Living Well: A Q&A with D.C. designer Joe Ireland


Designer Joe Ireland shares his tips with fellow Washingtonians. (Marvin Joseph/WASHINGTON POST)
February 15, 2012

Joining the D.C. design scene was a natural move for Joe Ireland. He was born in the District and raised in Gaithersburg, and recognized his knack for arranging furniture at an early age.

“I remember helping a neighbor out with the furniture layout of her living room when I was 8 years old,” he said before adding, “I fully realize how strange that sounds.”

When he was 19, Ireland moved downtown to dress windows at Axis Salon in Dupont Circle. Before long, the salon’s clients began asking him to decorate their homes.

In 2000, he joined the local design firm of Jose Solis Betancourt, then started his own firm in 2001. Today, he runs J.D. Ireland Interior Architecture and Design with high school friend Julie Weber; she has a degree in architecture, he is self-taught. The pair were included in House Beautiful’s “Next Wave” of designers in 2010 and have appeared on the HGTV cable network show “Curb Appeal.” In what he calls a “totally bizarre coincidence,” their offices are directly above Axis.

Ireland, now 36, lives in a condo on U Street that he decorated with neutral furnishings and one-of-a-kind art and sculpture. Neighborhood revitalizations, such as the U Street corridor, are one of his favorite things about living in Washington.


“Conversion” by local artist Julie Wolfe.Ireland has two of her paintings in hispersonal collection. (Courtesy of Hemphill Fine Art/JULIE WOLFE)

“There’s a new restaurant every week,” he said. “You walk outside and never know what to expect. At this rate, I’ll never leave.”

We talked with Joe recently about his life in the District and his personal style. Here is an edited excerpt.

Design approach: Architecture first. We always consider the bones of a house and then build upon them. If you stray too far from a home’s character, it becomes a mess. It’s inauthentic. Style can be expressed through the details; that’s how we put a contemporary spin on it.

Where you start with a blank slate: Rugs and art. They give you an automatic palette to work from. And again, they’re bigger-ticket items so working around them makes sense. Ideally, they’re investments that you’ll hang on to until they’re inherited by someone. For art, we always visit Hemphill Fine Arts, Gallery Plan B and J Fine Art. For rugs, we check out Timothy Paul Carpets on 14th Street.

Least favorite design trend: Sponge-painted walls and wallpapered borders. Can’t say I’ve ever seen any I love.


Pearl Dive Oyster Palace on 14th Streethas become Ireland’s “fast favorite.” (Charma Le Edmonds/SHELTER STUDIO)

D.C. design in three words: Up and coming. We have a lot of the same resources that New York has, which allows us to be at the forefront of interior design. But as a city, we’re still blossoming.

Paint: My go-to neutral is White Dove by Benjamin Moore because it’s perfectly soft.

You have $1,000 to spend on home decor in the area. You go: Straight to West Elm. Style at a good price.

You’re lusting after: The Bryant Park Wedgewood rug from Galleria Carpets at the Design Center.

Biggest weaknesses: Dining tables and upholstery. They’re some of the most-used pieces in a home, so sturdiness matters, quality matters. I don’t feel bad splurging on them. You can find good accessories and pillows that give you a lot of bang for your buck, but we count on the bigger pieces to make the statements.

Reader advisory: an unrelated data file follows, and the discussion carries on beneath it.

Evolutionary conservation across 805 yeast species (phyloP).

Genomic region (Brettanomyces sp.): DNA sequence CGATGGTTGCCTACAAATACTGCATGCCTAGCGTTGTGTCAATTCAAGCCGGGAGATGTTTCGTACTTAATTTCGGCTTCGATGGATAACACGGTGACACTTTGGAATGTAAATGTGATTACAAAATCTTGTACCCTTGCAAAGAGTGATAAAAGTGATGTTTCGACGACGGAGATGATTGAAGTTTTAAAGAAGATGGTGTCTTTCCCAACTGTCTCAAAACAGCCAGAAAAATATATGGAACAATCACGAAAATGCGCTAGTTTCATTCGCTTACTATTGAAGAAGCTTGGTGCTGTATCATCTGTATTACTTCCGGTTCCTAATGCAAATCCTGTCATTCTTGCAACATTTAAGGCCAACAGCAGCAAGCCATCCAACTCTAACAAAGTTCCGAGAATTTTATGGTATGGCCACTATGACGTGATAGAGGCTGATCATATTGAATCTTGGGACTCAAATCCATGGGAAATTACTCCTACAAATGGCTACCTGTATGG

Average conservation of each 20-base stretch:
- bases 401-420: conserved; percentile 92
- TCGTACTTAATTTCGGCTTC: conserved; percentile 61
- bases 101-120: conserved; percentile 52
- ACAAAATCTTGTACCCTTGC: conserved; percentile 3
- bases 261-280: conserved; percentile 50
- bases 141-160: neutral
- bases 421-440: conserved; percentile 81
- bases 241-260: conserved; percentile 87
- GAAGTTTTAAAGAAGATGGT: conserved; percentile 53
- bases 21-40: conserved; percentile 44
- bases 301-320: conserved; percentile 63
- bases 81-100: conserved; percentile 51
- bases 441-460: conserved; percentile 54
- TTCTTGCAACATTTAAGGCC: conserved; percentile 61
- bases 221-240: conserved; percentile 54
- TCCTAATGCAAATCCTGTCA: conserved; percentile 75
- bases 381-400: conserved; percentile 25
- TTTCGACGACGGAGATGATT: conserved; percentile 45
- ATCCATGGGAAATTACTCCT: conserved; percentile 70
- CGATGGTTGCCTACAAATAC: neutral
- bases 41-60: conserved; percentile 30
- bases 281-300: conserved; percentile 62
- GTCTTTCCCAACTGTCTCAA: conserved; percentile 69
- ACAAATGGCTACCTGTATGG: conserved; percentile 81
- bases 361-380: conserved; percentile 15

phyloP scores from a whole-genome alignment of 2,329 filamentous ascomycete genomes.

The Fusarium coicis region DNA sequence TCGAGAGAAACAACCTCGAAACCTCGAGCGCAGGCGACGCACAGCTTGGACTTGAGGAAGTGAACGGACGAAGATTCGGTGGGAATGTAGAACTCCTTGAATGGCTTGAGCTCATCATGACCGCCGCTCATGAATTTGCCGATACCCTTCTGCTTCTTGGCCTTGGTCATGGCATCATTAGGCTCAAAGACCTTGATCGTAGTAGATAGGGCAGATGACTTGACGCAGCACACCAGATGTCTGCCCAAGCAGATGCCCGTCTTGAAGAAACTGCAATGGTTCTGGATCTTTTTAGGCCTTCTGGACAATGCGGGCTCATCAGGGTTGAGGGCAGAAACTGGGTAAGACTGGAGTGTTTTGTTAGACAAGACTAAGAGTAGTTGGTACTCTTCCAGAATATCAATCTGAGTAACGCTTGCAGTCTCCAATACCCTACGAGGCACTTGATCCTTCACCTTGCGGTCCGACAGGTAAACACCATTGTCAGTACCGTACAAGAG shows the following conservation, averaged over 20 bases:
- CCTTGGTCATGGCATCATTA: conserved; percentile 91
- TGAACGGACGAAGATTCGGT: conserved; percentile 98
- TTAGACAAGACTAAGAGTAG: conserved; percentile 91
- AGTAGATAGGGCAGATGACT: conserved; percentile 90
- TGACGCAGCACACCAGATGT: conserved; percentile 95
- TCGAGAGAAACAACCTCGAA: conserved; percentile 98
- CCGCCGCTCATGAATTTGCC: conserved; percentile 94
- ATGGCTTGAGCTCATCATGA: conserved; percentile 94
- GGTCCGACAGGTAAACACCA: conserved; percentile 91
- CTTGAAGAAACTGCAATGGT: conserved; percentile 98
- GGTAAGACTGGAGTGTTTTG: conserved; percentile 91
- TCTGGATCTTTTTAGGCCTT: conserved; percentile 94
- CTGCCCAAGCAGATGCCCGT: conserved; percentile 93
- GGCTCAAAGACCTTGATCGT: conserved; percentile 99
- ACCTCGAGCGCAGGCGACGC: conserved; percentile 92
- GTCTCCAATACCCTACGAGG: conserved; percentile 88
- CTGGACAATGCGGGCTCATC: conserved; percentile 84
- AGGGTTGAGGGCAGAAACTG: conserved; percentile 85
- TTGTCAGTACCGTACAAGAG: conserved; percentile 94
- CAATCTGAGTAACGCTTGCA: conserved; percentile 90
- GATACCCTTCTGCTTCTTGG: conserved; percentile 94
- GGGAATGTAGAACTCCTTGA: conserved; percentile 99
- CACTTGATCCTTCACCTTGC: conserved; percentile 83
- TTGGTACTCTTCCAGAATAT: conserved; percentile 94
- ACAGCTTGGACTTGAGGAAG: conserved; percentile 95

Local vintage boutiques: I love Millennium, Good Wood and of course, Miss Pixie’s. I was just there yesterday. I have yet to walk out of there without something for myself.

Artists in your collection: Julie Wolfe is a local multimedia artist who has an amazing way of creating feminine and masculine balance in her work. I also love Kehinde Wiley, a New York-based painter, and the local photographer Anne Rowland.

Advice for wannabe art collectors: Don’t be afraid of galleries. Do a lot of shopping to get a feel for high and low prices before purchasing, and buy only what you love.

Do you entertain? Oh, boy. I’d be lying if I said I do. I’m sort of your typical bachelor. I go out to eat because I don’t cook, and I travel a lot. My dog, Polka Dot, a Jack Russell terrier, and I hang out a lot. She’s not a picky eater.

Why “Polka Dot”: P.D. is completely white except for two brown spots, one on her ear and the other over her eye.

Favorite weekend getaway: New York. I get up there about once a month and always manage to squeeze in some shopping. If I can, I stay at the Crosby Street Hotel. It might as well be a gallery.

Favorite neighborhood hangout: Georgetown antique stores. Between Darrell Dean, Marston Luce and John Rosselli, I could be there for days. Plus, the people-watching offers a lot of inspiration.

Go-to restaurants: DC Noodles has a great atmosphere and is always bustling. Also, Pearl Dive has become a fast favorite. Down the street from there is Hank’s Oyster Bar, which I love because they have unique, good food but are still low key. I’m not into high concept, stuffy restaurants.

Design blogs: I don’t spend a lot of time on the computer, but I peruse 1st Dibs. Even I can’t resist them.

What’s next: Julie and I are working on a fabric, furniture and lighting line. Now, whether or not it launches in 2012, I can’t promise. But I try not to give up on my New Year’s resolutions until at least August.

Related features::

Chat, 11 a.m. ET Thursday: Get design advice for your home

More from the Living Well series: Meg Biram

Living Well is a series about Washingtonians who live stylishly.

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